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Opposition Marches to Protest Election Results

Protesters marching down the Kostava Street towards the Rustaveli Avenue. Photo: Civil.Ge

Thousands of opposition supporters are marching from the Sport Palace toward the Rustaveli Avenue, where a military parade will be held to mark the Independence Day.

“We will continue struggle to dismantle this violent government and the parliament. This may be a long-term battle, but it will be accomplished with our victory,” Levan Gachechiladze, co-leader of the nine-party opposition bloc, told supporters at the rally which was held outside the Sport Palace this morning before the march.

Davit Gamkrelidze, the leader of New Rights Party – part of the nine-party bloc – called on all opposition parties to sign a joint memorandum undertaking commitment to boycott the new parliament, which the opposition says illegitimate as it was elected through ballot fraud.

The Labor Party leader, Shalva Natelashvili, whose party also cleared the 5% threshold, told protesters at the rally that his party was joining the memorandum. “We are again together and this unity will help us to put an end to the Saakashvili’s regime,” Natelashvili told the rally.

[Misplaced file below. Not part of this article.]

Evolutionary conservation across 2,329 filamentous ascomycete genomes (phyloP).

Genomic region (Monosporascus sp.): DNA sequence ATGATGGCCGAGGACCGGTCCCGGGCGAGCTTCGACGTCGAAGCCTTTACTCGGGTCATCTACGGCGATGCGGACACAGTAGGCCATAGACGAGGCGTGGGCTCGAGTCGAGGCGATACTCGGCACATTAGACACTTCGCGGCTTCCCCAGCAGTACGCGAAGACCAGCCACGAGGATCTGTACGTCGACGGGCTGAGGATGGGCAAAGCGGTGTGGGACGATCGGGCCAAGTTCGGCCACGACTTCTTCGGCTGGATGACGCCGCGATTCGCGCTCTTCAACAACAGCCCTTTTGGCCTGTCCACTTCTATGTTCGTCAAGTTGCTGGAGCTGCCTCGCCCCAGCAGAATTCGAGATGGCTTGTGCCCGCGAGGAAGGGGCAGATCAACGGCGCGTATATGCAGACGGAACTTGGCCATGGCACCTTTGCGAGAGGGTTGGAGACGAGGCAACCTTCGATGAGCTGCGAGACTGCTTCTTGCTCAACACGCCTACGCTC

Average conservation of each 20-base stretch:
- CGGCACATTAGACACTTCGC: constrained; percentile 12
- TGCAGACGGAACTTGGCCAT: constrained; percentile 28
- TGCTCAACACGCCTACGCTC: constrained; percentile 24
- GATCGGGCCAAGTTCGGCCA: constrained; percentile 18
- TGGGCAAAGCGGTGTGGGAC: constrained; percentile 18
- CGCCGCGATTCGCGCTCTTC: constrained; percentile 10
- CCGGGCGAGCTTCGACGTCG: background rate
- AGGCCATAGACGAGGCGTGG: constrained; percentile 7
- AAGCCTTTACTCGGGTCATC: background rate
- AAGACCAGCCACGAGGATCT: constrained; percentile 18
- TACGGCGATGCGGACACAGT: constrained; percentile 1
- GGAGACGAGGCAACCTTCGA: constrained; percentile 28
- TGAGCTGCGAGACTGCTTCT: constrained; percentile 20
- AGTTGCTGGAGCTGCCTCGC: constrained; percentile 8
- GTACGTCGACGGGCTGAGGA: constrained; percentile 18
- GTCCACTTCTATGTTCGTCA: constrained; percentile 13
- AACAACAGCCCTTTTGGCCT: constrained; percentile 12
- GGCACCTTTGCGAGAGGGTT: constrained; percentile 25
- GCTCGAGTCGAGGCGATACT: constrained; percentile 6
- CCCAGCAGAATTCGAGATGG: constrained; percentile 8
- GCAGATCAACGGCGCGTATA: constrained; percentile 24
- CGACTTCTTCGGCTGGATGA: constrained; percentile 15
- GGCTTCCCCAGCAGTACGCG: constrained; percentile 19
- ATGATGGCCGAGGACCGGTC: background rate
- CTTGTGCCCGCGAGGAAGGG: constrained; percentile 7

The Christian-Democratic Party, which has also cleared the 5% threshold, has not yet signed the memorandum.

The protest rally was aired live by the Tbilisi-based Kavkasia TV.

The capital city’s main thoroughfare where the military parade is ongoing is blocked by the police cordons.

In his address to supporters Levan Gachechiladze slammed the western support of the Saakashvili administration and in particularly attacked the U.S. position.

“Georgia can not be smashed down. I do not care what the Americans think and I do not care what the Europeans think. We should build the Georgian state. I want to tell you that our struggle, the struggle of the Georgian people is not simply against the Saakashvili regime; it is about the struggle against the world geopolitics, this is struggle against the American interests. That is why this struggle is difficult… We would have changed this government if elections were free and fair,” Gachechiladze said. “Free and fair elections in Georgia would have changed the geopolitics in the former Soviet Union as well, because it would have been an attempt to build a free country by free people and not under the instructions of Americans.”


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